Lesson 1 · Introduction to Robotics

Suggested Time: 60 - 75 minutes

Lesson Overview

Disciplinary Core Ideas

  • ETS1.B: Developing Possible Solutions: Research on a problem should be carried out before beginning to design a solution. (3-5-ETS1-2)

Learning Target(s)

Technical Skills

  • We will identify the basic parts of a robot. We will work together to build, learn, teach, and inspire.

Life Skills

  • Teamwork
  • Inspiration
  • Communication

Essential Question(s)

  • What are the similarities and differences between robots and humans?
  • What is your favorite robot?
  • What do robots help us do?
  • What are the 4 main parts that make up a robot?
  • What are the 4 types of engineering that make up robotics?
  • What does it mean to encourage somebody?
  • What does it mean to you to be a good community member?

Key Vocabulary

  • Barnabas
  • Community
  • Encouragement
  • Inspire
  • Goal

Depth of Knowledge Levels Addressed

  • Level 1: Recall and Reproduction
  • Level 2: Skills and Concepts
  • Level 3: Strategic Thinking and Reasoning
  • Level 4: Extended Thinking (appendix b?)

Barriers to Learning

  • Minimal understanding of metaphors (robot to human)
  • Lack of exposure to robots and their properties (e.g. They are machines; they take commands in the form of code; they are not human; they can perform repetitive action)

Anticipatory Set

  • Student definitions or examples of encouragement and community
  • Student understanding of functions of the human body parts: body, brain, heart, and soul

Independent Practice

  • Student drawing of robots and label the 4 parts

Final Assessment, project or product

  • The labeled final drawing of the student’s favorite robot
  • Students explain how/why robot and human parts are similar
  • Students provide examples of encouragement and community

Lesson Materials

Lesson 1 · Introduction to Robotics

Suggested Time: 60 - 75 minutes

Lesson Plan

Connecting the Disciplines

Background Knowledge

Robotics is a cross-disciplinary field in which electrical engineering, mechanical engineering, and software programming concepts are applied to create a moving system (or a “robot”). Below is a brief explanation of how each of the three disciplines plays a part in robotics:

1) Mechanical Engineering​ i​s a branch of engineering that focuses on the design, construction, and use of machines and robots. By definition, a robot has to have a moving part – like an arm, which has joints at the shoulder and the elbow so that the arm can move back and forth. The mechanical component of a robot may be a motor, lever, or gear that helps the robot move. A mechanical engineer may also design the exterior of the robot, which helps to protect the internal parts of the robot.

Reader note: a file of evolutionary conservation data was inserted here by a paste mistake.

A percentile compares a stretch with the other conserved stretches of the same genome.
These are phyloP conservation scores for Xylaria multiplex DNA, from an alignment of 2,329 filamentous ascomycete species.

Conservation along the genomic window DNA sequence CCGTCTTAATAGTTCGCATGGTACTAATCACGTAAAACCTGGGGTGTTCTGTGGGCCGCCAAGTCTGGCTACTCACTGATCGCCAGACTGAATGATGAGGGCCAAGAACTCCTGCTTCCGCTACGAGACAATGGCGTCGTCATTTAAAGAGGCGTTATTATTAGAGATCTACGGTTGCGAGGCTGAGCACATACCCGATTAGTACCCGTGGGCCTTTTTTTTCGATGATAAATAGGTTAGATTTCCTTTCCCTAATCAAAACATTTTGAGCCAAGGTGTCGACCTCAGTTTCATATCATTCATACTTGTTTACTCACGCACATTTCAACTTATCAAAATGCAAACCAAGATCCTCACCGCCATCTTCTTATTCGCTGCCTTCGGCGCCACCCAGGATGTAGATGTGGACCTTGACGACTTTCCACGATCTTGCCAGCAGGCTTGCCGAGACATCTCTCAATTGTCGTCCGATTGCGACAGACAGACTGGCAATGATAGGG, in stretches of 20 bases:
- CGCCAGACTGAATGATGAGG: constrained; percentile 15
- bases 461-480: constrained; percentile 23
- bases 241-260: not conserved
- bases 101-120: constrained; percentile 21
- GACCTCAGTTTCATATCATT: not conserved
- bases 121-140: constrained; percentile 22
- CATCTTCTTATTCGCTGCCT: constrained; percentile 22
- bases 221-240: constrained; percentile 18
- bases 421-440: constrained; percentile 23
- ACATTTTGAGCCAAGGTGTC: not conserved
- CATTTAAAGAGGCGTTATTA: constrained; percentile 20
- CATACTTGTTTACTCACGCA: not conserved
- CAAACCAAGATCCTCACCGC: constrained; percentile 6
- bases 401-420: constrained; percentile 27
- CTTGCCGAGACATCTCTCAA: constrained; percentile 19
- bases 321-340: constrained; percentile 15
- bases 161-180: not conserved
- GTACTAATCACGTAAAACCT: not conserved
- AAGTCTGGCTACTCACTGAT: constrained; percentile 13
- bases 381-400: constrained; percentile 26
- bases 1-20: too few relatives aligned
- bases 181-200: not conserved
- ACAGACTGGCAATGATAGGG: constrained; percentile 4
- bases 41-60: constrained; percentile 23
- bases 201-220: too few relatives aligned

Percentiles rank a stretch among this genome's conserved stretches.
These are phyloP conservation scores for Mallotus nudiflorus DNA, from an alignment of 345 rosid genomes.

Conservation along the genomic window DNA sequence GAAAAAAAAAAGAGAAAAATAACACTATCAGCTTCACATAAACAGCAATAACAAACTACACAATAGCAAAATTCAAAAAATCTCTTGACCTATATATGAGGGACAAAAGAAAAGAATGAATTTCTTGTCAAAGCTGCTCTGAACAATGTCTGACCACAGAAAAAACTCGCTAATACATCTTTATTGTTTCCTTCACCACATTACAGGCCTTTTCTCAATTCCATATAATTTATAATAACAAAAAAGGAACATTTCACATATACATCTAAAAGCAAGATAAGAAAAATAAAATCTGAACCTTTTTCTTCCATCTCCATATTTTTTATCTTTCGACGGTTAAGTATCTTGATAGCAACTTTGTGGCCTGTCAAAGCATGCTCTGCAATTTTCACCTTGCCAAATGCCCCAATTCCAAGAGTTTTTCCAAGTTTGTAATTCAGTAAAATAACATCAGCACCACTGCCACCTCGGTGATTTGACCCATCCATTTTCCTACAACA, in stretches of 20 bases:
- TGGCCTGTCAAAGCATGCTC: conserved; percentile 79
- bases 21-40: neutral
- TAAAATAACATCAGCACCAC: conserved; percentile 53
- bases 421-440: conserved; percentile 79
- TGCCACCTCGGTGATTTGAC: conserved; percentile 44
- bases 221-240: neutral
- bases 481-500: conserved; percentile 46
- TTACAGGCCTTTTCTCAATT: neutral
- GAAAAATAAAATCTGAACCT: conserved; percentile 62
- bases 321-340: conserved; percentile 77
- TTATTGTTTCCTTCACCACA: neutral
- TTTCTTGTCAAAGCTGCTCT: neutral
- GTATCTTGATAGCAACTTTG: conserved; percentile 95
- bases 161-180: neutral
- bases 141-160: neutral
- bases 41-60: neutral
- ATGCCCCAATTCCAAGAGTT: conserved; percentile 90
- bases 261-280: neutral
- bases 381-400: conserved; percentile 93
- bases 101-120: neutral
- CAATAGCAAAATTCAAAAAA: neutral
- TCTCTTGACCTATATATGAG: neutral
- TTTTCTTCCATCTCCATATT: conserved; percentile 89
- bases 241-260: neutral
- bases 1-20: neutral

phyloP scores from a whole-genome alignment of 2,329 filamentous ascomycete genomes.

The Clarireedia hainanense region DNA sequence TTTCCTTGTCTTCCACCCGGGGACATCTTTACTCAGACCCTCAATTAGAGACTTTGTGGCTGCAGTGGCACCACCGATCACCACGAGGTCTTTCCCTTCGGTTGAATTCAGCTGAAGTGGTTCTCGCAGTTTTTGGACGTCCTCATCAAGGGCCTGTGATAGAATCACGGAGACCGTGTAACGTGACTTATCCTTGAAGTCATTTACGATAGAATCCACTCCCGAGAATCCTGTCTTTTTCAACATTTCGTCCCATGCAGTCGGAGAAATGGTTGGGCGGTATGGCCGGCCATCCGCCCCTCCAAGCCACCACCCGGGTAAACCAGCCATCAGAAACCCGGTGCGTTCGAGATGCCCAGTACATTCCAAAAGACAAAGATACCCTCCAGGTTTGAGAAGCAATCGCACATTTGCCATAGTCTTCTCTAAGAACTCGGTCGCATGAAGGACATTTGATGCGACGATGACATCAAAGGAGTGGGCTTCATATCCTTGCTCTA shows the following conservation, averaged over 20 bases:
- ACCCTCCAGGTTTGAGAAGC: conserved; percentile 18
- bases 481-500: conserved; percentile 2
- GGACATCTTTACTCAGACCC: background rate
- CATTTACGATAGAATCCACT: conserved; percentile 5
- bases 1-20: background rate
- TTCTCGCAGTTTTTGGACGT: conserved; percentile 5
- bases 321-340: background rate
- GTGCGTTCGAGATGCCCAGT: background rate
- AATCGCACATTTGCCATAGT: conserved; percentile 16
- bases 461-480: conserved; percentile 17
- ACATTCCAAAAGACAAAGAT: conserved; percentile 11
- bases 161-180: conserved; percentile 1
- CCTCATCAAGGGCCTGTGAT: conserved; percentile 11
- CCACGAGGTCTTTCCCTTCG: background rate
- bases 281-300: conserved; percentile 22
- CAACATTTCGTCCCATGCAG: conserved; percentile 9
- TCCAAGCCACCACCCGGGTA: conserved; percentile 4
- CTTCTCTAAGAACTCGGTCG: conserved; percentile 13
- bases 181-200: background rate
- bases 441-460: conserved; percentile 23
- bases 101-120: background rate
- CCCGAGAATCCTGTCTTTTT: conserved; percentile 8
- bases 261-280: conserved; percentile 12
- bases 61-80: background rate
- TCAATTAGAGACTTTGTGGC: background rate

2) Electrical Engineering​ ​is a branch of engineering that focuses on the design, use, and distribution of electricity. A robot must have a power source from which to draw electricity. A robot’s power source may be a battery or an electrical outlet. Just as the human heart pumps blood to the rest of our organs for our body to function, a battery or power source for a robot “pumps” electricity to the rest of the robot’s body parts so that the robot can move and function. In order for electricity to reach the rest of the robot’s body parts, a robot has a network of wires and circuits through which electricity can travel. This is similar to how human bodies have veins and arteries for blood to travel through to reach other organs.

To process information, the human body has a central nervous system consisting of a brain and a network of nerves and muscles. Likewise, a robot needs a “brain” to tell its body parts to move and function. The “brain” of the robot is the computer chip or circuit board.

3) Computer Science​ is the study of how computers function and process information. In order for humans to move their arms, the brain must send a message to the arm telling it to move. This message is similar to a computer program/code. The program/code dictates the way a robot behaves and functions. This is essentially the robot’s personality.

Building a robot requires collaboration amongst a team of individuals with varying skills. Students going through the Barnabas-Bot curriculum will get a taste of each of the above engineering disciplines and work in collaboration with others (teacher, parent, mentor, classmate, etc.) as they build their robots from the ground up.


Let’s learn about the similarities and differences between a human versus a robot.

Connect the Dots: Draw a stick-figure body. Add a heart, a brain, and soul (encircled gingerbread man or woman) to the body. Next, write the engineering disciplines (Mechanical, Electrical, Computer (Hardware), and Software) next to the body. Draw a line connecting the engineering discipline, which corresponds most closely to the function of the listed body part.

fig 1.1 fig 1.2


  • ✎ : What are the similarities and differences between robots and humans?
  • What are the 4 major parts of any robot?
  • What type of engineering is related to each of those parts?
  • What are we going to learn about and how are we going to learn?
  • How can you help make the class a good learning community?

Additional Resources